The truth about fitness certifications

Nov 24, 2010 at 2:31 p.m. ET

Anyone can call themselves a personal trainer. While there are some legitimate credentials, no current licensing exists to separate qualified trainers from those who simply decide to tout themselves as fitness professionals. Recent hoopla over celebrity trainers has raised interest in the qualifications of trainers who appear in reality shows like The Biggest Loser, but how do you know a trainer is truly qualified or simply has a savvy publicist? Good question.

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Fitness certifications: The good, the bad and the ugly

Fitness certifications run the gamut of requirements. Many online companies offer fitness certifications but are not much more than "diploma mills" handing out certifications to anyone willing to fork over cash. These easily achieved fitness certs do not garner respect among legitimate fitness centers and organizations.

Solid national certifications include, for example, those from the American College of Sports Medicine (ACSM), the American Council on Exercise (ACE) and the National Sports and Conditioning Association (NSCA), which provides a Certified Strength and Conditioning Association (CSCS) sports-oriented certification. The latter requires the trainer to possess at least a four-year college degree and is one of the toughest in the industry.

Ideally, a trainer should possess a combination of a national fitness certification, a related degree and experience. If you want to lose weight, for instance, look for a trainer who not only has a degree and certification but also experience helping clients lose weight. Does the trainer's approach make sense to you? A legitimate trainer will take a moderate approach to weight-loss strategies. Any personal trainers touting their own line of supplements or extreme methods of weight loss may not have your best interests in mind.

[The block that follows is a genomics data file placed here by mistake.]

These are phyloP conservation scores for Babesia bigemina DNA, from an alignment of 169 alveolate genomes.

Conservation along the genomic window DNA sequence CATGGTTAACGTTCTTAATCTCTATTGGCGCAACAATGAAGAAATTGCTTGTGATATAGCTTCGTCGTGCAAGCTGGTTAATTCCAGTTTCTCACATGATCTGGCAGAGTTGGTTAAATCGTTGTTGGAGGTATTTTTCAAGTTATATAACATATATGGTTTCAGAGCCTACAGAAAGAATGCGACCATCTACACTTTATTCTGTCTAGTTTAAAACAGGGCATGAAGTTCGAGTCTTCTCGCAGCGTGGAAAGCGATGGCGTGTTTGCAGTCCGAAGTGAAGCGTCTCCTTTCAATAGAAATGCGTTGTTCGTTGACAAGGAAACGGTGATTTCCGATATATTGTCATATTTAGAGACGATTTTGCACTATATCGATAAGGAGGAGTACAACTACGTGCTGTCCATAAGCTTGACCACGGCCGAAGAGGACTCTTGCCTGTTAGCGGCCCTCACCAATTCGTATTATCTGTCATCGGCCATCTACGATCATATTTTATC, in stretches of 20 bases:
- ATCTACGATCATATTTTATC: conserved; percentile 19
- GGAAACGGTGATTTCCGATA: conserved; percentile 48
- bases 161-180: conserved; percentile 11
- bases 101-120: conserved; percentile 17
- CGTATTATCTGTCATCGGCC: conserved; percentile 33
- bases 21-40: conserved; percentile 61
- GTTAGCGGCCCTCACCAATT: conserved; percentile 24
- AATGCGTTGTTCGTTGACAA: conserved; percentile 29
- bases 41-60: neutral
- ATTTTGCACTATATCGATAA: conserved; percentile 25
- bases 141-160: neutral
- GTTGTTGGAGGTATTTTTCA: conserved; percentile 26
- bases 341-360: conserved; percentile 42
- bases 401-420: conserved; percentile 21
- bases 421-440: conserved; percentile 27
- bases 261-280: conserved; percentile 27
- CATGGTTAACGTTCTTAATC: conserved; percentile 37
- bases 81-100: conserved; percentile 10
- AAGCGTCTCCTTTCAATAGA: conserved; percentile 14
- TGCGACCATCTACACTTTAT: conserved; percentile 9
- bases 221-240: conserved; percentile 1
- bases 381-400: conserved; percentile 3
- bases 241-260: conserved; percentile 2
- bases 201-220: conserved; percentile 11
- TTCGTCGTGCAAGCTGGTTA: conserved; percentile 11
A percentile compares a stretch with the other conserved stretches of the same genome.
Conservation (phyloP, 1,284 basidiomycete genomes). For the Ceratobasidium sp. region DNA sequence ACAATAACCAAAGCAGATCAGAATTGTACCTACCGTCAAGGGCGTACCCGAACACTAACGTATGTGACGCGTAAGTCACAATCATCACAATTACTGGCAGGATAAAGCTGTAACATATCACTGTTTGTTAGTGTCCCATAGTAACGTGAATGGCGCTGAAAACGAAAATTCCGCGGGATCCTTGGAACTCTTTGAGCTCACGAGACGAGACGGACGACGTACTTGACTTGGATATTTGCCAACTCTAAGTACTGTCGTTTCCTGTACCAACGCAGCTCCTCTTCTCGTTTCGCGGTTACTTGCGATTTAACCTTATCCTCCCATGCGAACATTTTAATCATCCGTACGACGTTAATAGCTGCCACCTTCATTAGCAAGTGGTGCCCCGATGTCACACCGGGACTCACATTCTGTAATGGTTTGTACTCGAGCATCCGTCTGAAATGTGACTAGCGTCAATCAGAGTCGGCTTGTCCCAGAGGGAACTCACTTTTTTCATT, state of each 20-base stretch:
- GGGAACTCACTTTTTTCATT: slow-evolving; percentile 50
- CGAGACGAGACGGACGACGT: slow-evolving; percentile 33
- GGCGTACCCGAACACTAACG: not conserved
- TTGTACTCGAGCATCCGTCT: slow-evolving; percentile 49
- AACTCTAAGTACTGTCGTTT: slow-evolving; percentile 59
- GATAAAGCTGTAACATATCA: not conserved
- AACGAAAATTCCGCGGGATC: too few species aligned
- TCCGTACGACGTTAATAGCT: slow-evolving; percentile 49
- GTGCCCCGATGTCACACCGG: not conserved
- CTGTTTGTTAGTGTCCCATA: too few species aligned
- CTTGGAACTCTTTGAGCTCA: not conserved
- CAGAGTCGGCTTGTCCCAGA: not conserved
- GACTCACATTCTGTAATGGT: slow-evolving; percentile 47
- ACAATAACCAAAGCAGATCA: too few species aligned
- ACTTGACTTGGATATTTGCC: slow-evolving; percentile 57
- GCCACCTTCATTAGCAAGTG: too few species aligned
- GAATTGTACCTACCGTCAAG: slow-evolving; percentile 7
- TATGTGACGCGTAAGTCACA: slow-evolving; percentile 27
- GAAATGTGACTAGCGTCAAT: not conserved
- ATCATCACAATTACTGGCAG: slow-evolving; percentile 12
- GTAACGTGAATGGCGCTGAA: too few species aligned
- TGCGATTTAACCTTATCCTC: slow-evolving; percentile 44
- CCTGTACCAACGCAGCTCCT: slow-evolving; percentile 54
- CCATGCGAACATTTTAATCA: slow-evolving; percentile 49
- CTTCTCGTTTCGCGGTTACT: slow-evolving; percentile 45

How to find a qualified certified personal trainer

As with any profession, both good and bad trainers exist even within a certification, says Fabio Comana, MS, exercise physiologist with the American Council on Exercise (ACE). "Even if a trainer has the credentials, he or she may not have the coaching experience to teach you about technique and movement," the fitness professional says. "They must be able to apply their knowledge."

In addition, a recent survey found that 45 percent of fitness professionals who claim to be certified aren't. IDEA Health & Fitness Association recently launched IDEA Fitness Connnect , the first and only free database of certified fitness professionals. The listings show the trainer's specialties and info, along with certifications, and show those who are "verified" as well as those with expired credentials.

"We know consumers understand the importance of exercise, especially with the recent increase in media attention on health and fitness, but finding a qualified fitness professional is a huge challenge for them," says Peter Davis, CEO and co-founder of IDEA. "Without a standard set of guidelines to consider, a consumer searching for a personal trainer may [find] insufficient or outdated information. Through IDEA Fitness Connect, consumers searching for a professional can be confident they have found a suitable and certified fitness expert."

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